Street Fighters Too
Janette Sadik-Khan, the sui generis city transportation commissioner, was standing on 51st Street between Sixth and Seventh avenues as rush hour was just starting last week. Rather, she was standing at the intersection with 6½th Avenue, her latest asphalt confection. The pedestrian passageway was designated and demarcated about two months ago, connecting up a series of plazas running from here to 57th Street. Ms. Sadik-Khan was out for her first official stroll.
“It’s kind of a secret garden, one of the new secret spaces we’ve helped create; we’ve got 500 of them in the city and we’re trying to connect people better to their surroundings, make the city that much nicer,” Ms. Sadik-Khan said.
She gazed up at the cute little green street sign one of her construction crews had installed. “6½th Avenue” it read, like a sign on any other corner, though it, along with five others along the seven-block passageway, are the only ones in the city bearing fractions. The commissioner looked down and smiled. “It’s like Harry Potter,” she said. “The 9¾ platform. Or Being John Malkovich, with the 7½ floor.”
“I love it.”
Much of the debate around the expansion of the Chelsea Market has centered around not the former Nasbisco factory turned popular shopping center (and subsequent tourist attraction), but the old railroad trestle next to it.
Part of the justification for expanding the market by 25 percent was that, in addition to providing construction jobs and new office space for the city’s booming tech sector, the developer of the project, Jamestown Properties, would pay about $19 million to the High Line, to help fund ongoing maintenance. But there was also great community outcry over the fact that much of the new addition would be built on the 10th Avenue side of Chelsea Market, directly overhanging the High Line.
Earlier today, the City Planning Commission unanimously approved the project’s expansion, and addressed a few of these concerns.
Battle of the Skyscrapers
Stepping off the elevator on the 12th floor of 250 Broadway, you pass by a dozen photographs of idyllic, almost bucolic housing projects. The dogwoods are in bloom, matching the pink matting within the frames. That the pictures are a bit faded only adds to the utopianism of the scenes: families frolic in green grass courtyards, the sun is always shining.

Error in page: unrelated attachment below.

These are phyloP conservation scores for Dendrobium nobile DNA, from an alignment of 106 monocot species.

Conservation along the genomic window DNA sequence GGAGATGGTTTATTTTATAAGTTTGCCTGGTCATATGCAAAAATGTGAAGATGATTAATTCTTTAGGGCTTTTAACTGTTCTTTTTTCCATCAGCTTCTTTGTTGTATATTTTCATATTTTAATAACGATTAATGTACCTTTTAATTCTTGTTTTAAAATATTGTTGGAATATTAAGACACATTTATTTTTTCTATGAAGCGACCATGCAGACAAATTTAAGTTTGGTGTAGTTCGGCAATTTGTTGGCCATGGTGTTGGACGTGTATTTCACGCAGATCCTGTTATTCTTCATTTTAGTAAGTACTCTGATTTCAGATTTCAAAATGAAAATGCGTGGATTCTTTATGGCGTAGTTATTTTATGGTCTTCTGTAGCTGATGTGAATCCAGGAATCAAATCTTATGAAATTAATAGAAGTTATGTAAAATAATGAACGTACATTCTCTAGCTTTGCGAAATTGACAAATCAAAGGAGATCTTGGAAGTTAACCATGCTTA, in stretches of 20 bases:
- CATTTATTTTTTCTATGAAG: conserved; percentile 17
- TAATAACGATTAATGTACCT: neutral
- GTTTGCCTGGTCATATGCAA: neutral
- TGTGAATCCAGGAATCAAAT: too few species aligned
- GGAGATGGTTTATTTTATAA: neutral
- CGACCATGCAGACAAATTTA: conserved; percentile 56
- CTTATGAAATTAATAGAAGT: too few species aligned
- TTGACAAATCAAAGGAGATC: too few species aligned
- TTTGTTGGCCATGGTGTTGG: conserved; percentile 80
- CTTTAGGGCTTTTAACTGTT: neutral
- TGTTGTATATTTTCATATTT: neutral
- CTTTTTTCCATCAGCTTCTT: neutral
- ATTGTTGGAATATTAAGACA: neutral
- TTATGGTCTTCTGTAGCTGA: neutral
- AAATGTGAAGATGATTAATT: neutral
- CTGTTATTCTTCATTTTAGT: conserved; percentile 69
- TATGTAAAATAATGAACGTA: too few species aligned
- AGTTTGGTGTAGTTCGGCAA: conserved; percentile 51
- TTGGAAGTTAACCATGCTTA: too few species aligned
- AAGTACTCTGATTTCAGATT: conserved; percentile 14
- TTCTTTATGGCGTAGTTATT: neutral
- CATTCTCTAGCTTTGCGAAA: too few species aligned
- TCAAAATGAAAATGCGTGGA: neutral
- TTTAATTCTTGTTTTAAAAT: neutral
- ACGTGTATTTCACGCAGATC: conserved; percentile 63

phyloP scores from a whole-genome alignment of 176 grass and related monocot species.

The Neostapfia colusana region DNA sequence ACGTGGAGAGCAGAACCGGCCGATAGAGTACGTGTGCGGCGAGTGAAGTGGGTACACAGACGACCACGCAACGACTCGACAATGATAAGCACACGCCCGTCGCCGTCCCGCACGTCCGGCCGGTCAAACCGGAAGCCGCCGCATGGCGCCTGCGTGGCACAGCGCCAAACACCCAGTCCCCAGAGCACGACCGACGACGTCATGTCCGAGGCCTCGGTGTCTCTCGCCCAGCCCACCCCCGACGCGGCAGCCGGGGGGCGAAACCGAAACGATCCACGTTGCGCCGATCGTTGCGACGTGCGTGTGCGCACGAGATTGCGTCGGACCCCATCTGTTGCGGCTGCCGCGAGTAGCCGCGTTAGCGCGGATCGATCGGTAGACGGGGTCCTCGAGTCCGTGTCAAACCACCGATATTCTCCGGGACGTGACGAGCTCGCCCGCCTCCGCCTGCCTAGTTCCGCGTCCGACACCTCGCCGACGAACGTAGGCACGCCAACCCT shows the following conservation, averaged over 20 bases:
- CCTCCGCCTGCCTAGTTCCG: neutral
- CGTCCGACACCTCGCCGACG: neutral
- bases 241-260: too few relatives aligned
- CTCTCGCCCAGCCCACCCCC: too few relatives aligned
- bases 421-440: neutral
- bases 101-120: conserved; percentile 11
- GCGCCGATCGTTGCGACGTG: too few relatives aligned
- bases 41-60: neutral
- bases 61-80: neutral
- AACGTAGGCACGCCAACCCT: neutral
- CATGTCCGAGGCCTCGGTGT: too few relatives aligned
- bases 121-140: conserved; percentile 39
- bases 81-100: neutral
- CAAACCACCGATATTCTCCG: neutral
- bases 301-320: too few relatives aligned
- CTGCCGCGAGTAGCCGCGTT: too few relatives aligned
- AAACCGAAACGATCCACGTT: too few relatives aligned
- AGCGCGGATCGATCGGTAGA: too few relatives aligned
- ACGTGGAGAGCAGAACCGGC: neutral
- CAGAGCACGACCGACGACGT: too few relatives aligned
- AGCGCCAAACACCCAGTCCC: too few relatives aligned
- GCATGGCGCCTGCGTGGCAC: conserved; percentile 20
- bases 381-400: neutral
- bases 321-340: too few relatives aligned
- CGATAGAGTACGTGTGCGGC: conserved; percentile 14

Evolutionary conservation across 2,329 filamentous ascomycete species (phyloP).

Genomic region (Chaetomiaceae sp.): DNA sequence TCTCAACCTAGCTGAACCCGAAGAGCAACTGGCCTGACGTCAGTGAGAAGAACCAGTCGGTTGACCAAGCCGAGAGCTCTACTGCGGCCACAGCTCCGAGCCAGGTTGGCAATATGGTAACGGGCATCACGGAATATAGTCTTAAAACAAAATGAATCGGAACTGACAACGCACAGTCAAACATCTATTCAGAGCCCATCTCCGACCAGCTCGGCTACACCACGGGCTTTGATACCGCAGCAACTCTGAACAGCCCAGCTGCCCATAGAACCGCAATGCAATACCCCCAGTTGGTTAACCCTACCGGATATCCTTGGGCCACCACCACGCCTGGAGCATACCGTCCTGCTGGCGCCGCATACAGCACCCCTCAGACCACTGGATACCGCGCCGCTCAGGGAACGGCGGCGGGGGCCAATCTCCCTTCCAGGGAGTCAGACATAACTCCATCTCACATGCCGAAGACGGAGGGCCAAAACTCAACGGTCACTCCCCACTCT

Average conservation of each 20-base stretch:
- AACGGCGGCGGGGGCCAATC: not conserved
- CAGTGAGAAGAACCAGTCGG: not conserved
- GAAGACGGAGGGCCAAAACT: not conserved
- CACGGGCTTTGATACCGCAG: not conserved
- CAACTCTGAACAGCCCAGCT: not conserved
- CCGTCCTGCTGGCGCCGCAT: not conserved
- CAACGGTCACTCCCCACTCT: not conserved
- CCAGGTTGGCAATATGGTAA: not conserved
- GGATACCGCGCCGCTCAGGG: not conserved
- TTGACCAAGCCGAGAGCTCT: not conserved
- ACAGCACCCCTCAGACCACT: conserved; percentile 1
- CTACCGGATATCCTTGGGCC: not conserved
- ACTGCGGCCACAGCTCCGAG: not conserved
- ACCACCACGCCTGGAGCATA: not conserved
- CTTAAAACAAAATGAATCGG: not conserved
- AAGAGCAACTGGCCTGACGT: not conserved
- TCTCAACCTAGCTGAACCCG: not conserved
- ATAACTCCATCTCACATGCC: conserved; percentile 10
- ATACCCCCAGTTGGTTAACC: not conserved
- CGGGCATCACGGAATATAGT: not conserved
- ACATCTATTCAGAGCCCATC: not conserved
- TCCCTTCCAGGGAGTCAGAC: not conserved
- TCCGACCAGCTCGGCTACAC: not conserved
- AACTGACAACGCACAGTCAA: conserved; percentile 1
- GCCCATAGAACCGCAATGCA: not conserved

These days, the picture is far less rosy: Apartments are overcome with toxic black mold, riven with cavernous leaks, overrun with rats, sometimes all three and then some. Repairs? Fuggetaboutit. Those will be years away. And that’s just inside; outside, it’s a war zone.
Or so the city’s tabloids would have you believe.
But the Housing Authority—or NYCHA, as almost everyone calls it, pronouncing it like some bureaucratic sneeze—represents much more than those run-down apartments we read about, of which there are fewer than the coverage suggests.
Empire State Building
Citigroup owns some of the most iconic office buildings in the city. Not only is there its headquarters at 601 Lexington, with its jagged roof and gravity-defying base, but also Queens’s tallest tower and a waterfront monolith in Tribeca. As Citi prepares to leave that last home and go in search of some 2.6 million square feet, the Journal reveals that “Citigroup managers had discussions with several landlords about developing a new tower for the company.” While the bankers just as well might stay put at 388 Greenwich, this got us thinking about exactly what on-the-horizon towers Citi could wind up in.